Holy Grail of high-energy physics — the predicted but elusive Higgs boson — is almost within reach, according to CERN Physicists.
CERN, the international agency in Geneva that oversees experiments in the Large Hadron Collider (LHC), announced Monday in a progress report the news of mounting experimental evidence for the existence of this critically important speck of nature.
Computer simulated image of a cutaway section of the ATLAS detector at the Large Hadron Collider (LHC) depicts a Higgs particle as it decays.
And the Brandeis high-energy physics group, along with other particle physicists around the world collaborating on making the finding, is almost giddy with excitement.
The Brandeis group has contributed since 1994 to collaborative experiments to detect the Higgs particle in the world’s largest particle accelerator, the Large Hadron Collider (LHC).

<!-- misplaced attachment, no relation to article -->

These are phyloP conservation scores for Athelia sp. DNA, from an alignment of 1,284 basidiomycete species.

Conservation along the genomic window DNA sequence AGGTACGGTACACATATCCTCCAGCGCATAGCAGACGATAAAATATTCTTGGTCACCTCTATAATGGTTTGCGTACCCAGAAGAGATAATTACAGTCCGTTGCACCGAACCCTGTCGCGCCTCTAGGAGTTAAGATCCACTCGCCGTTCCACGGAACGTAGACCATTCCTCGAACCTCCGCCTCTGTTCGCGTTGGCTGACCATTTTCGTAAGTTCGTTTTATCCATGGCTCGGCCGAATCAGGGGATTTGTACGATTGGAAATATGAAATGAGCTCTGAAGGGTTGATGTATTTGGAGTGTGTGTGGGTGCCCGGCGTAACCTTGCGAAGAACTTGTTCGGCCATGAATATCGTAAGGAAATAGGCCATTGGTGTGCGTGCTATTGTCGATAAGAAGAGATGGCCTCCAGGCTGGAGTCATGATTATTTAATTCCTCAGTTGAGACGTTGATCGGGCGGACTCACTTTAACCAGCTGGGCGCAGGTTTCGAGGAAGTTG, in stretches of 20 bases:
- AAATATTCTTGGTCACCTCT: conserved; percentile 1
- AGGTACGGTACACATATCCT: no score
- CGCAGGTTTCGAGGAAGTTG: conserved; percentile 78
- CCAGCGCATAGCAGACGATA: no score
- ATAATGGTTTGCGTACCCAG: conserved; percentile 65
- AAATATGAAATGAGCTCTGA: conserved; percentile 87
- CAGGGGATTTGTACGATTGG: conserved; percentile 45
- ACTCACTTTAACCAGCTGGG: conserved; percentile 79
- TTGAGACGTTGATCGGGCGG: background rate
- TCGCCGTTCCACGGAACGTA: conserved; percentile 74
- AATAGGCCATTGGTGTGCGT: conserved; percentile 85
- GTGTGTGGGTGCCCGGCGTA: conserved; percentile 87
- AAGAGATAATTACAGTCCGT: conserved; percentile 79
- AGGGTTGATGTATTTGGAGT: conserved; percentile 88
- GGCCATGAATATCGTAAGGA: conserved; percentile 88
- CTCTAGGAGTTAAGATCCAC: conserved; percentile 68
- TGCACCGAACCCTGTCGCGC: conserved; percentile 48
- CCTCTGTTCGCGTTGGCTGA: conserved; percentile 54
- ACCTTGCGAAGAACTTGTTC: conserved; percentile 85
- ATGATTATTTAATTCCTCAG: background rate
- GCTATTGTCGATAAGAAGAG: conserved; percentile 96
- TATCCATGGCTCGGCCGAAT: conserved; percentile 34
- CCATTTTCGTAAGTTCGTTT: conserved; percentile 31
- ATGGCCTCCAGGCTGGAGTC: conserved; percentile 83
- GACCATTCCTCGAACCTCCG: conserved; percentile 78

“It’s very exciting,” said Brandeis physics Professor Craig Blocker, explaining that experiments in the LHC’s two detectors have amassed enough evidence of the Higgs particle to suggest much more than an unexplained blip in the data produced by trillions of protons smashing into each other at almost the speed of light.
“The data look very tantalizing but we’re not there yet,” noted Blocker.
“We don’t have quite enough evidence to claim a discovery but it looks promising — there’s a good indication that this particle is there, so we’ll probably be able to announce the discovery next year with more data,” he added.